Wednesday, May 19, 2010

Review of Labor Relations in Professional Sports

On Friday, April 14, 2010 I attended The Chicago Bar Association Sports Law Committee Meeting titled "The state and future of management-player relations in the National Football League". The Sports Law Committee put together quite an impressive pro-NFL Players Association ("NFLPA") panel: Nolan Harrison III and Thomas J. Heiden to talk about the current labor strife in the NFL.

Nolan Harrison III is a former NFL defensive lineman. Harrison played college football at Indiana University and was drafted by the Raiders in the 6th round (146 overall) of the 1991 NFL Draft. Harrison played for the Los Angeles/Oakland Raiders (1991-1996), the Pittsburgh Steelers (1997-1999), and the Washington Redskins (2000). Check out Nolan Harrison III's blog and tweets.

Thomas J. Heiden is a partner at Latham & Watkins LLP, check out his impressive biography.

As a backdrop to the current NFL labor dispute, the speakers talked about major sports lockouts and strikes since 1980:

NFL Strike of 1987: NFL players went on strike at the start of the 1987 NFL regular season, which resulted in Week 3 of the 1987 NFL regular season getting canceled. At issue in the strike was free agency, drug testing, pensions, and minimum salaries. The owners used replacement players for Weeks 4 - 6. The NFLPA decertified (until 1989) and ultimately returned to work after striking for less than a month.

MLB Lockout of 1990: The MLB owners locked out the MLB players from spring training in 1990 for a little more than a month. At issue in the lockout was revenue sharing, minimum salaries, and roster size. Ultimately the minimum salaries were raised from $68,000 to $100,000.

MLB Strike of 1994-95: The MLB players went on strike August 12, 1994. At issue in the strike was revenue sharing and the salary cap. MLB is the only major professional sport in the United States that enjoys an antitrust exemption. Congress threatened to strip MLB of their antitrust exemption, which jump-started negotiations. The MLB owners tried to impose a salary cap but a federal court ruled against the owners. The strike lasted 232 days (August 12, 1994 to until April 2, 1995) and lead to the cancellation of the 1994 World Series (the first time since 1904).

NBA Lockout of 1998-99: The NBA owners locked out the NBA players in the 1998 off-season. At issue in the lockout was the salary cap, free agency, rookie pay scale, and minimum salaries. The NBA owners got the players to agree to a salary cap so the owners ended the lockout, which lasted 202 days and shortened the 1999 NBA season.

NHL Lockout of 2004-05: The NHL owners locked out the players before the 2004-05 NHL season. At issue in the lockout was the salary cap and revenue sharing. Ultimately both sides agreed to a salary cap but the lockout wiped out the entire 2004-05 NHL season and created a huge public relations nightmare for their already rapidly dwindling fan base.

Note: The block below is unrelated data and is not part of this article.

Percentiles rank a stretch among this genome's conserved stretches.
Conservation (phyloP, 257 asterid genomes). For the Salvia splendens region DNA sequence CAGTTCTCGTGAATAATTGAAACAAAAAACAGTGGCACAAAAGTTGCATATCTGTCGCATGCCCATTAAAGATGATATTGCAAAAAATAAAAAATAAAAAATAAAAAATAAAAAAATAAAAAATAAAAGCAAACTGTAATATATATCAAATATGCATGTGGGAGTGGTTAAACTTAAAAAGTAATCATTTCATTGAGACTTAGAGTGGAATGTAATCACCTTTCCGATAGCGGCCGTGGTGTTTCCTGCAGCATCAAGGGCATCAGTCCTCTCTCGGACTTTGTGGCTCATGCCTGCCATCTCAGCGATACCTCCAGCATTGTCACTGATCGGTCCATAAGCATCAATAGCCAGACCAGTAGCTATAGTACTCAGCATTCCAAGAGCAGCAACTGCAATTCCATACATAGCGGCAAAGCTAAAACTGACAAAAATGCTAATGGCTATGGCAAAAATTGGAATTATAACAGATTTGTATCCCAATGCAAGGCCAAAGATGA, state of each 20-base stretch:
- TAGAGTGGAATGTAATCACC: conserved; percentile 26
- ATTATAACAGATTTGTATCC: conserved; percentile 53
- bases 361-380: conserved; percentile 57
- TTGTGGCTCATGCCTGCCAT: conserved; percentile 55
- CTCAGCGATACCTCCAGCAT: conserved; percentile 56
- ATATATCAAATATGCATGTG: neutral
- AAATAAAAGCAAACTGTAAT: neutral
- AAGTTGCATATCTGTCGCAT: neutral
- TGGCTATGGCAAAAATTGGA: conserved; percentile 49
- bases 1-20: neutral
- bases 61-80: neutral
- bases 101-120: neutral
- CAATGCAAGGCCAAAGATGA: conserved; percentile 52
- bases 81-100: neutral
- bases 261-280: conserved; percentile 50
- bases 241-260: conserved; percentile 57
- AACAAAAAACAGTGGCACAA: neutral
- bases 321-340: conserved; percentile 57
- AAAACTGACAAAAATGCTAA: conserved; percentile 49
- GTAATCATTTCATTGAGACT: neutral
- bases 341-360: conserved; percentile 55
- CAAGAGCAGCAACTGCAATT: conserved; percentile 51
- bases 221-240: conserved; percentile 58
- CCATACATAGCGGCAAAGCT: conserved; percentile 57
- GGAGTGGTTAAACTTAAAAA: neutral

Current NFL Labor Dispute:
With all of that as window dressing, here is how the current NFL labor disagreement has played out. From 1993 to 2006 the collective bargaining agreement ("CBA") between the NFLPA and the NFL owners was extended five times. In March of 2006, the NFL owners voted 30-2 (Buffalo and Cincinnati voted against) to extend the CBA.

The CBA contained an "opt-out" clause that the NFL owners exercised in May of 2008. By opting out, the 2010 season became "uncapped" meaning it will be played without a salary cap or salary floor. Although there are some restrictions like the "Final 8 Rule" that keeps owners from spending millions on free agents, it is the lack of a salary floor that should really worry NFL players. Some owners said they are going to cut their payroll in half from 2009 to 2010, so the uncapped year will not result in players getting showered with money as originally anticipated. If the NFLPA and the NFL Owners don't come to a new agreement, the last official thing on the NFL calendar is the 2011 NFL Draft.

How will things play out? Who knows, but the NFL has a great thing going. Although baseball claims to be America's Pastime, the NFL is the most popular professional sport in the United States. Every red-blooded man that likes sports watches football on Sunday. If there is a work stoppage that might all change.

Whether players and owners like it, the average American views a labor dispute between players and owners as millionaires fighting with billionaires. With the recent economic downturn, the NFL can ill afford to alienate fans at the height of its popularity.

For football to be played in 2011, the NFL players are going to have to make concessions. The NFL owners get paid a reported $4 billion under their current television deal whether or not football is played in 2011. That means although it would be devastating to the NFL if some or all of the 2011 NFL season was canceled because of the labor disputes, the owners are able to wait out the players. The players won't get paid a dime without games being played while the owners will get paid billions.

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